where it's coming from, but where it's going to, where it's going to be invested and what the
benefits are.

CHRIS UHLMANN: But it you've made no traction in the last four years, why would you make it in the
next 17 months?

PETER BEATTIE: Well, you gotta remember that the program is now starting to roll out. 1st July,
you're gonna see a lot of these things, benefits to pensions and so on. So in other words, we're
now at the pointy end where people will be able to see the benefits. The real test is now - not
past, the test is now and how we sell the benefits of this, how we sell the benefits of the mining
tax. I mean, you know, people who complain about the mining tax - I mean, it's our minerals in the
ground, they belong to Australians. I mean, we should be benefitting from them. I mean, we sell
them off; whatta we got left? I mean, we should have left the investments and the money that comes
from the mining tax. And the whole concept of a mining tax means at the end of the day,
Queenslanders, Australians, will benefit from it. That's what we've gotta get across: what it means
in tangible terms, Chris - tangible terms.

CHRIS UHLMANN: Labor's state secretary in Queensland Anthony Chisholm says that this election marks
the end of the Carr-Beattie model and by that he talks about conservative economic management and a
law and order focus. Is that the way you see it?

PETER BEATTIE: Oh, look, I think that's a valid point. I mean, we were conservative when it came to
fiscal management. We had a strategy that was about balancing books. We had a triple A credit
rating when I was Premier. We were cautious about those sorts of things.

The bottom line is that we need to refocus. We need to make sure we try and become an opposition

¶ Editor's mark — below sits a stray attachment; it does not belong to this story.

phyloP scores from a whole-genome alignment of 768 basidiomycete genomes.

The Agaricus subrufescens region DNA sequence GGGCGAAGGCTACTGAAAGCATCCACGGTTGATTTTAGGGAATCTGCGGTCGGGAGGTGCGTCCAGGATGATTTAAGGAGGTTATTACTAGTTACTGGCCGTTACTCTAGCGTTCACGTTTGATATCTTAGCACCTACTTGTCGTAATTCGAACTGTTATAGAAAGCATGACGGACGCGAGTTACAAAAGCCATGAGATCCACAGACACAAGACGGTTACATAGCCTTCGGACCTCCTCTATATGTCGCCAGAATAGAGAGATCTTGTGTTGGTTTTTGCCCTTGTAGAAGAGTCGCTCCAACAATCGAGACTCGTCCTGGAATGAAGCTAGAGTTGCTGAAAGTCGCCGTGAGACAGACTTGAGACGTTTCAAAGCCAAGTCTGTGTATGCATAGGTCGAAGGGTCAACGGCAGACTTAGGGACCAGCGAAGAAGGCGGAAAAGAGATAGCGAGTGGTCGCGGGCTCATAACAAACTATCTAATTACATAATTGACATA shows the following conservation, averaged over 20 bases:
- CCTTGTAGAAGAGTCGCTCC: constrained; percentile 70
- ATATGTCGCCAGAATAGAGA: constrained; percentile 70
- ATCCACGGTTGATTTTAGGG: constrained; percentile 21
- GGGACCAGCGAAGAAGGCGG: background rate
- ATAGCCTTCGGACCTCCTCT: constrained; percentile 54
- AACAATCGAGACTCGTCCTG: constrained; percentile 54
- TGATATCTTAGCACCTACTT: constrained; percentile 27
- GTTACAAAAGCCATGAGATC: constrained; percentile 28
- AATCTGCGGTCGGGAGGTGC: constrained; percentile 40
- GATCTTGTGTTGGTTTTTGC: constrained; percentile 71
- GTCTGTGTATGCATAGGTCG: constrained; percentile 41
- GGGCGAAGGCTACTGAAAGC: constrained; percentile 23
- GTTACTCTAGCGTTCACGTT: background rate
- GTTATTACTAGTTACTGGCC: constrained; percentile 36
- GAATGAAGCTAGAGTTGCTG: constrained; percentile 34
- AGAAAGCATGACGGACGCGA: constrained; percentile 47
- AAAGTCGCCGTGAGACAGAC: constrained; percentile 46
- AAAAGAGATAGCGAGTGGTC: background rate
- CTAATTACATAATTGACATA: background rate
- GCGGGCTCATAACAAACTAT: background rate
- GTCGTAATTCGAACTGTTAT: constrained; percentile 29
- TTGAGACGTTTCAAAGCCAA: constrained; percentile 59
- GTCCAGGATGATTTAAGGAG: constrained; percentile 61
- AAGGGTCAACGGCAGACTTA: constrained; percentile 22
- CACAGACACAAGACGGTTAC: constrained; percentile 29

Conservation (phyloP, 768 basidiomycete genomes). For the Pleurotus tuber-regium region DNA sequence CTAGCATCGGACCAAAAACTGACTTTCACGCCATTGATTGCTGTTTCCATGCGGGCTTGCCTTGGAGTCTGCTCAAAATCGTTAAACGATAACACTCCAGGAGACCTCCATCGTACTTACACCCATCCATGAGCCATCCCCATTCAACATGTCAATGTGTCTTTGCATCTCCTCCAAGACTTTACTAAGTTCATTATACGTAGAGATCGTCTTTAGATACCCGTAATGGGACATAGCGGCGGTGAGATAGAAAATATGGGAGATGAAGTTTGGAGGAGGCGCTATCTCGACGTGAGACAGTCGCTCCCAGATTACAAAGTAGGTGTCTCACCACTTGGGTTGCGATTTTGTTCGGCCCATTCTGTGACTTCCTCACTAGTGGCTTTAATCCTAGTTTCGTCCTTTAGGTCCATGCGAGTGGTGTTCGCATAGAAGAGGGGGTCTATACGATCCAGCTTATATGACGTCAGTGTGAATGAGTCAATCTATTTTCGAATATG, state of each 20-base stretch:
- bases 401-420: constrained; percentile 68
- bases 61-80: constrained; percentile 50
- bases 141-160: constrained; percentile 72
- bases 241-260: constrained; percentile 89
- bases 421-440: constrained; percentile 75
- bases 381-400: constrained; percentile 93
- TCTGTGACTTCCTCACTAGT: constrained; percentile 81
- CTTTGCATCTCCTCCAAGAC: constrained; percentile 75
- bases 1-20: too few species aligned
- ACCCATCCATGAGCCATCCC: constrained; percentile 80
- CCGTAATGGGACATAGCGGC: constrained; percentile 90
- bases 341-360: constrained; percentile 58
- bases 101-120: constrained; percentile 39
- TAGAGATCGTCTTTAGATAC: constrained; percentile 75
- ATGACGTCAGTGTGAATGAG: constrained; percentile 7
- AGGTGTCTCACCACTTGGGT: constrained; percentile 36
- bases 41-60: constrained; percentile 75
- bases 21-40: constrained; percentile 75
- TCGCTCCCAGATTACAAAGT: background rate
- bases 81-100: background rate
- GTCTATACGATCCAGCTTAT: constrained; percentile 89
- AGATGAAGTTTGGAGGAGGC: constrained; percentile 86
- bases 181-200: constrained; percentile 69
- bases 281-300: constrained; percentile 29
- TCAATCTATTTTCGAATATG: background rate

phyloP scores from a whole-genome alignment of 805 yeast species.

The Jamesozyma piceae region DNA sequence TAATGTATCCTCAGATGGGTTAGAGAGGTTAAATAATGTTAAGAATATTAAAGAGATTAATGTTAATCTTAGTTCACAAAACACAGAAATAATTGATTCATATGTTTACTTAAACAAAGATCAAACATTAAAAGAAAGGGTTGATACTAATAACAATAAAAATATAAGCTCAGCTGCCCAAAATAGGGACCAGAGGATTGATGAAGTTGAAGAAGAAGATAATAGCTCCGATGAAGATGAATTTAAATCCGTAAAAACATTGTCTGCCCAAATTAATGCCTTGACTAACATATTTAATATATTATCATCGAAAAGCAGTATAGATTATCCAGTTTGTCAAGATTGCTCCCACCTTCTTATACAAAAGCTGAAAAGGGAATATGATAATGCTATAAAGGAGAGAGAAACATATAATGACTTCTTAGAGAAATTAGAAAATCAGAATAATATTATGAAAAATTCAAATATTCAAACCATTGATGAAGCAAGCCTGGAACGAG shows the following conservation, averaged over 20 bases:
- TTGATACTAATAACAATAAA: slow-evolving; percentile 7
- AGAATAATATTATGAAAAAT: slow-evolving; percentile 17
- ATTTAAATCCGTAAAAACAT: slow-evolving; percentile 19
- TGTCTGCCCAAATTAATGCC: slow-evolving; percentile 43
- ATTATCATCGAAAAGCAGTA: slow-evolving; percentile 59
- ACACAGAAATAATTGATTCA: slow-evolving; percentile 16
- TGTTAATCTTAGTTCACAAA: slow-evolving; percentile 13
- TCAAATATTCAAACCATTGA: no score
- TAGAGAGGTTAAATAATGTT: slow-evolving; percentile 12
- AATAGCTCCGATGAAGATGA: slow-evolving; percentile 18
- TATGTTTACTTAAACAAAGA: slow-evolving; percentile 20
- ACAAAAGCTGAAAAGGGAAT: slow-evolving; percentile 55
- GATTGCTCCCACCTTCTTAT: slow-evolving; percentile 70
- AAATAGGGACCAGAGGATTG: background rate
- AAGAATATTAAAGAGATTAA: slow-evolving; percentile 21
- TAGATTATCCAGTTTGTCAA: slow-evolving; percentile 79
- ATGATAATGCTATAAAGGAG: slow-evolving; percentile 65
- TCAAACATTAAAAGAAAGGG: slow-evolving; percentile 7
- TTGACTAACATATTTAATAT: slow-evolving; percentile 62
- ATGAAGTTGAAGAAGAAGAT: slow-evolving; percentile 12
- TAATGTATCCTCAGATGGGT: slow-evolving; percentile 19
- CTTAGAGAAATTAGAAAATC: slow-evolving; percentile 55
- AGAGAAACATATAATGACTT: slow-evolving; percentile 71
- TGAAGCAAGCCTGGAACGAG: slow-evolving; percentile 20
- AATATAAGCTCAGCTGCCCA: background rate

here. And that's the real crisis for us, Chris: there is no Opposition here. We have seven or eight
members. There are 18 ministers in cabinet. We don't even have one member per minister. Some shadow
ministers will have to have three portfolios. But we need to get a future leader, we need to get
sound long-term policies, we need to reengage the community and remember who is boss, that is the
people of Queensland. Some people used to whinge about me when I changed my mind, and they used to
say "Backflip Beattie" and whatever, but I actually listened to people. 'Cause people are the boss
and we've gotta go back to listen to what people have to say, otherwise we will be out of power for
two or three generations instead of the nine to 12 years which this will require in our rebuilding.

CHRIS UHLMANN: Now Anna Bligh's seat of South Brisbane is going to be contested again in around
about a month's time. You said that Cameron Dick or Andrew Fraser should run for that seat. Neither
of them are going to stand. Do you fear that you might also lose that seat?

PETER BEATTIE: Look, I have to be honest, I would have liked one of them to withstood - one of them
to stand in that seat. I mean, I'm a strong supporter of Cameron Dick. He's a future leader, a very
strong person, but frankly I understand after the belting the Labor Party got on Saturday that
they'll want to reengage with their families and so on, and I respect that. I just I guess was
taking the optimum position. But look, the party will select a good candidate. Winning it's another
matter. It will be tough. It will be very, very tough. I mean, the party's got a council campaign
in five weeks' time at City Hall and in other local governments, but the Brisbane City Council's
the biggest in Australia. We'll be lucky to win it because the Labor Party's about as popular as a
pork chop. All those wards will be at risk. We've got a fight on our hands, but the problem for us
is we have to clearly say to Queenslanders, "We don't want Brisbane City Hall to be just the 19th
ministry." Campbell was the Lord Mayor. His deputy took over. We don't want Brisbane to be just the
19th ministry of George Street. So, we need balance. We need to make sure that there's an effective
Opposition because we know that good government only comes about when you've got a good opposition.

CHRIS UHLMANN: Peter Beattie, thankyou.

PETER BEATTIE: Thankyou, Chris.